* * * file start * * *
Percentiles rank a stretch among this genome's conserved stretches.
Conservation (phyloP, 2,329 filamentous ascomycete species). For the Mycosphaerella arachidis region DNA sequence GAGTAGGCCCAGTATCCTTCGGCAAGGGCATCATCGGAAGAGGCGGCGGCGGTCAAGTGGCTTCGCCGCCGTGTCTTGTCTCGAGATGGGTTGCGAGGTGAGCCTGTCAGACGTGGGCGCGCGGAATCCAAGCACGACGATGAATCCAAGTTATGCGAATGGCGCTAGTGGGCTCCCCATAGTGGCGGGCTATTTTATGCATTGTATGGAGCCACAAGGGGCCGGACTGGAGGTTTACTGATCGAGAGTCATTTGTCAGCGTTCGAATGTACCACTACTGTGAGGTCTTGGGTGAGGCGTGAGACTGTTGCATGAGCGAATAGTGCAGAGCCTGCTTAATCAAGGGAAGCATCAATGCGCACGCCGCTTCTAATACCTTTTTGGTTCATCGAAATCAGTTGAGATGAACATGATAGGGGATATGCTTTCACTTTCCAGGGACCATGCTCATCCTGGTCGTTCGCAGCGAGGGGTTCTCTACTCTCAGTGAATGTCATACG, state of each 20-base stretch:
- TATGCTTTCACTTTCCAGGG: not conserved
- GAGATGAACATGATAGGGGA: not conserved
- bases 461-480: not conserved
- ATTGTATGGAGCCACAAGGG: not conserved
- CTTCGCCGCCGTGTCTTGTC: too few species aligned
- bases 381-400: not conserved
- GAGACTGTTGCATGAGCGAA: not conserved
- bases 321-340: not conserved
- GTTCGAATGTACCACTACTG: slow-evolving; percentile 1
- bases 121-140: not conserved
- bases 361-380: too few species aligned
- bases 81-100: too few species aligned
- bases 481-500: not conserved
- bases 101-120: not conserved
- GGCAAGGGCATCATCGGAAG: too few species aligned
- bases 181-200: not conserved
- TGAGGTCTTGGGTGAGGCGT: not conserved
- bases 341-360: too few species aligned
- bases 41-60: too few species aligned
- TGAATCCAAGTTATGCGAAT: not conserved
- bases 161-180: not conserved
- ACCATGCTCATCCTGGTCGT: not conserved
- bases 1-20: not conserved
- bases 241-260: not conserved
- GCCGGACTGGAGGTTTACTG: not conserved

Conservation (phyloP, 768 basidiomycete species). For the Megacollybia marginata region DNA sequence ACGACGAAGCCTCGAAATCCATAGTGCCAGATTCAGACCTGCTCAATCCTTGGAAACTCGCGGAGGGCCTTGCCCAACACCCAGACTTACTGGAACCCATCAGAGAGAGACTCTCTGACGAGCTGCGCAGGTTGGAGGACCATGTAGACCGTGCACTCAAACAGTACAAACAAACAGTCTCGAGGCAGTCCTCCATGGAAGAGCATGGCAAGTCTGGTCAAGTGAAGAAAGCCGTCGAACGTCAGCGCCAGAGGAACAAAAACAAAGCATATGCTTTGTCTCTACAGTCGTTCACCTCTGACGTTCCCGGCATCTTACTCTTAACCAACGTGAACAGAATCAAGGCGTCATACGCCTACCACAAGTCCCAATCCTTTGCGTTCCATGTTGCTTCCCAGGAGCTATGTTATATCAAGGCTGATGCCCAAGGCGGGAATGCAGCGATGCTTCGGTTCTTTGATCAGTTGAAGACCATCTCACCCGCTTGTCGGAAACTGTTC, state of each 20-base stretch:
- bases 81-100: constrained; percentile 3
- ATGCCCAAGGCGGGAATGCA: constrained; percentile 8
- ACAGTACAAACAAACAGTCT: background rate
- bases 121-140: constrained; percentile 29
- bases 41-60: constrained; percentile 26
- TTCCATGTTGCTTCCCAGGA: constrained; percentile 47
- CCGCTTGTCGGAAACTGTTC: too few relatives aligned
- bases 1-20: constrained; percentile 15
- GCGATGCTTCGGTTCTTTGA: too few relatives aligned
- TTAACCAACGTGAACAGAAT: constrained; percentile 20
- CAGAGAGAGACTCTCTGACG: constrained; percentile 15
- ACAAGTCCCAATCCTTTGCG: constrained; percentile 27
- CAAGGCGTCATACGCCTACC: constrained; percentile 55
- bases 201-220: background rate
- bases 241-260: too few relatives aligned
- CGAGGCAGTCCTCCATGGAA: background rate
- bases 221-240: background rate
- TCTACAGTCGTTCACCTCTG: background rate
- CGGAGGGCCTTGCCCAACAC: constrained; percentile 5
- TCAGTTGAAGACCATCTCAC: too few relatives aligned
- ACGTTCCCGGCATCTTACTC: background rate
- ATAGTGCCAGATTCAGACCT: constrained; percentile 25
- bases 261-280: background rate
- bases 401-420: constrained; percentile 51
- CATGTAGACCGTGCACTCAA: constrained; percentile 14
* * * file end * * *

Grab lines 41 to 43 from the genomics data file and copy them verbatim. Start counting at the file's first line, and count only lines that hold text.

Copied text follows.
- CAAGGCGTCATACGCCTACC: constrained; percentile 55
- bases 201-220: background rate
- bases 241-260: too few relatives aligned